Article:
Blog by Jennifer Watkins, Director of Rapid Rehousing and Housing First and Family Services
When I think about the Harold Lewis House, Crossroads' housing for those 50 and older, I think about my parents who are 76 and 77. I think about how they have a safe, warm home to stay in.
I also think about the elderly who don’t have that same basic human right.
I think of our first tenant who moved into Harold Lewis house the day it opened on January 13, 2006. He was a military veteran, struggling but attempting to become sober. He found himself staying with his sister, niece and then eventually on the streets. Through the help of his sister, he came to Harold Lewis House. He moved in with tears in his eyes, overwhelmed and excited to have a new place to call his home.
I think of Harold Lewis.
Harold Lewis comes to Crossroads Like the Harold Lewis House's first tenant, many of its residents are military veterans. This is fitting as Harold Lewis, the property's namesake, was a veteran himself. After fighting in the Vietnam War, he too found himself homeless. With no place to go, Harold came to Crossroads Rhode Island’s community room (then called Traveler's Aid) in October 1999.
When I met Harold, I had just started at Crossroads, working as a Program Manager. Harold was quiet. He stuck to the same routine every day, standing against a building on Weybosset Street with three black bags that held all his belongings, waiting to return to the community room for the evening.
I always walked past Harold on the way to work, and each time he commented "You left your window down," or "You left the key in the door." Every day was something different. As a new mother, there were days I would have a baby bottle in my pocket, a pacifier hanging from my shirt and even baby vomit on the back of my coat. Harold didn’t miss a trick. He would tell me about it each day.
We existed like this for two years.
Something was different that November 16th Something was different when I walked to work on November 16, 2001. Harold was not in his usual spot on Weybosset Street.
Upon my arrival at Crossroads, a client came out of the community room, insistent that I check on Harold. He sat in the community room, his head down on the table.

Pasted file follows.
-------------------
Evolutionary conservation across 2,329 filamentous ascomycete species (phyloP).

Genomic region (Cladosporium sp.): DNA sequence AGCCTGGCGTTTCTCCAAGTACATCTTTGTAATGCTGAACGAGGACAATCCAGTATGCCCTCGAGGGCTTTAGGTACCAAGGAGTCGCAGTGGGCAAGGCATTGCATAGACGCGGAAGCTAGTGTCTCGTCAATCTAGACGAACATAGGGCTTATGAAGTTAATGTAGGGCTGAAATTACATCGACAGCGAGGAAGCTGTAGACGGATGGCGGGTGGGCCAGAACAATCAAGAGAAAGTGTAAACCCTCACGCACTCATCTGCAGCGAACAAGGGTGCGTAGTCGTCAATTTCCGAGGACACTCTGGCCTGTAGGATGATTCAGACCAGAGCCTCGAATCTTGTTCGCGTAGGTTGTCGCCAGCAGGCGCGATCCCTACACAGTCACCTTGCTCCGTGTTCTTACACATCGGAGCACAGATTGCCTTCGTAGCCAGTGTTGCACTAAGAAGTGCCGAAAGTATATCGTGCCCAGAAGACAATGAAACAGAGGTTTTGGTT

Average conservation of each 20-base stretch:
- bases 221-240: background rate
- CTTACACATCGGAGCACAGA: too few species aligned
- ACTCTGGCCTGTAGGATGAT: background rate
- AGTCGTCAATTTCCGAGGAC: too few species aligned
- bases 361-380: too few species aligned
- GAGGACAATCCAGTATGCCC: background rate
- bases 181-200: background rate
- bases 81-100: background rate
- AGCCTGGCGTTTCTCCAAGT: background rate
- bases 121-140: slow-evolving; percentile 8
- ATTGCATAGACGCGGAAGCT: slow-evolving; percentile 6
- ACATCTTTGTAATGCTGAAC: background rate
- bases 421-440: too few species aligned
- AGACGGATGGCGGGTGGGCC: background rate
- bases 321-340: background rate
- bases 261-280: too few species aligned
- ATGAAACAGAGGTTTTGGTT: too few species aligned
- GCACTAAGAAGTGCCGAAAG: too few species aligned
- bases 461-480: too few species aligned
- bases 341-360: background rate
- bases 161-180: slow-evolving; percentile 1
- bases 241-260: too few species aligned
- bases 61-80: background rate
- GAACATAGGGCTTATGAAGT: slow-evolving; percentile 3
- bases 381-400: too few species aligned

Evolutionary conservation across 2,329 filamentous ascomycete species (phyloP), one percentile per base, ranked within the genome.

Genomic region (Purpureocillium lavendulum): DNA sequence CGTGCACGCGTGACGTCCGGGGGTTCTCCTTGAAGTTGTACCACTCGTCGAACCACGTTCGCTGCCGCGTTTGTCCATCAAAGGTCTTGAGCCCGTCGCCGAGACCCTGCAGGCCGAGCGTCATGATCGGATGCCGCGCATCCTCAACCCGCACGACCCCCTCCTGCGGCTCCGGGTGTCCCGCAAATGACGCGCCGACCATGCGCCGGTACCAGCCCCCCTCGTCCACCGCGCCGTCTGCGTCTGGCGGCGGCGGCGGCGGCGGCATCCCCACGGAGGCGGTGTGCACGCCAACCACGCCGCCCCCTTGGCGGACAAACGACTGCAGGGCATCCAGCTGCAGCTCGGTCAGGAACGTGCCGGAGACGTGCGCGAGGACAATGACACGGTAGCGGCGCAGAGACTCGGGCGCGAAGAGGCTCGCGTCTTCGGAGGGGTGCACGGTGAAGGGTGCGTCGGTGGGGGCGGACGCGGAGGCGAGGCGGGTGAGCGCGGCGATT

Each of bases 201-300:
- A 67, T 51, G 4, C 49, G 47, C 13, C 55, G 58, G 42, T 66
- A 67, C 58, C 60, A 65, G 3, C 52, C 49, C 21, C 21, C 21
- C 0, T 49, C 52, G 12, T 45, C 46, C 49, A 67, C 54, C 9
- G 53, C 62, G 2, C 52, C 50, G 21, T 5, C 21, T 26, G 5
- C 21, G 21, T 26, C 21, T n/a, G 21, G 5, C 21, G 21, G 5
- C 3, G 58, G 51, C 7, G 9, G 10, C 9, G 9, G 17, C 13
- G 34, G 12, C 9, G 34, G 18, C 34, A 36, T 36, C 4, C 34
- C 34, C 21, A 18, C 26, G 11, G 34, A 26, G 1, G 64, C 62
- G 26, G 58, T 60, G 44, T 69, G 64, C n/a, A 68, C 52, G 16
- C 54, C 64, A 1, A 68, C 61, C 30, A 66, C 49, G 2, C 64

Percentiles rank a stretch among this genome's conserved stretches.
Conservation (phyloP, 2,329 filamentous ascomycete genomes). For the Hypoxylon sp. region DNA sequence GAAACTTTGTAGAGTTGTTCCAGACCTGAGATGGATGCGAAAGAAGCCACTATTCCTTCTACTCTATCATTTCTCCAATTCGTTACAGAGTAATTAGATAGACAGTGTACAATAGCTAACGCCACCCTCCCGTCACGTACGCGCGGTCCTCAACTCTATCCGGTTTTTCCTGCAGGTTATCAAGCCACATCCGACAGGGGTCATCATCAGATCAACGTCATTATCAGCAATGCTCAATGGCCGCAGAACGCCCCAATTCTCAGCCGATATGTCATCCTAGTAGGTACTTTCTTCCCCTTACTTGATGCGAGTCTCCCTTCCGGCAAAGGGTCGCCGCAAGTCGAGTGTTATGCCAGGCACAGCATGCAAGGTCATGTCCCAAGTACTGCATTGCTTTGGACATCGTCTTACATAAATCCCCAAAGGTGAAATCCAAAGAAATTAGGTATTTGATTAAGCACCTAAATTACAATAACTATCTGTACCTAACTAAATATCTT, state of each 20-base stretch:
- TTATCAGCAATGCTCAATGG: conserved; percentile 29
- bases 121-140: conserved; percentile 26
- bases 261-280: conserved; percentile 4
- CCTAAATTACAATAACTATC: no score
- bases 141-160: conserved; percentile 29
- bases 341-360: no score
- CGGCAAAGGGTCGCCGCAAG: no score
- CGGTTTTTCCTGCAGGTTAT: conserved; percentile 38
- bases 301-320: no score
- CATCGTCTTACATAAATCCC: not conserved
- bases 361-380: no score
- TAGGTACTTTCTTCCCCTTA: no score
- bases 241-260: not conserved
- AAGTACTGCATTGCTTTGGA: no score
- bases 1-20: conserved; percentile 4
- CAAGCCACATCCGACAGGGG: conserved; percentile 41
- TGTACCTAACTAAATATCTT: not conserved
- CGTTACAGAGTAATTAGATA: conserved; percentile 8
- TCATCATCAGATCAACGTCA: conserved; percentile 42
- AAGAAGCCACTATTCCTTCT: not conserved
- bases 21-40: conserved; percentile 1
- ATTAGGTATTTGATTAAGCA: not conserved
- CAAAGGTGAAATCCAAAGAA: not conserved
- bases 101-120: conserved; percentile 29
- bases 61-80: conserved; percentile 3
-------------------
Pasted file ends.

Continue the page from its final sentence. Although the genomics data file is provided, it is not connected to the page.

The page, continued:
Pushing through a crowd of 50 people, I approached Harold. I tapped him on the shoulder and called his name. No response.
I touched Harold's neck to find him cold, without a pulse. Even as myself, other staff, nurses and paramedics jumped into action, I knew Harold would not make it.
One thought repeated in my mind: "If only he had a place to call home, at least he wouldn’t have died alone like he did, as soon as he did, surrounded by people in a community room."
From that day on, I could never forget Harold and how, if he had a house of his own, maybe he would not have passed that day.
Honoring veterans like Harold Lewis Three years later, I was promoted to Operations Manager of Crossroads' new permanent supportive housing program for individuals over 50 years old experiencing homelessness.
During the program's initial stages, I was tasked to come up with a name for the new property.
That’s when Harold Lewis' name came into my mind.
It was the perfect way to honor him, a way to give his name a home, knowing that others in a similar situation would see a different fate thanks to Crossroads’ program.
The ribbon cutting for the Harold Lewis House occurred on November 16, 2005, marking the four-year anniversary of Harold's passing. This was the day that Harold Lewis was remembered and honored. Now many veterans like him would have a place to call home.
Today, the Harold Lewis House provides permanent supportive housing to 14 formerly homeless adults and veterans. Five units give preference to veterans, regardless of their discharge status, to recognize and support those who have served this country, just as Harold Lewis did so many years ago.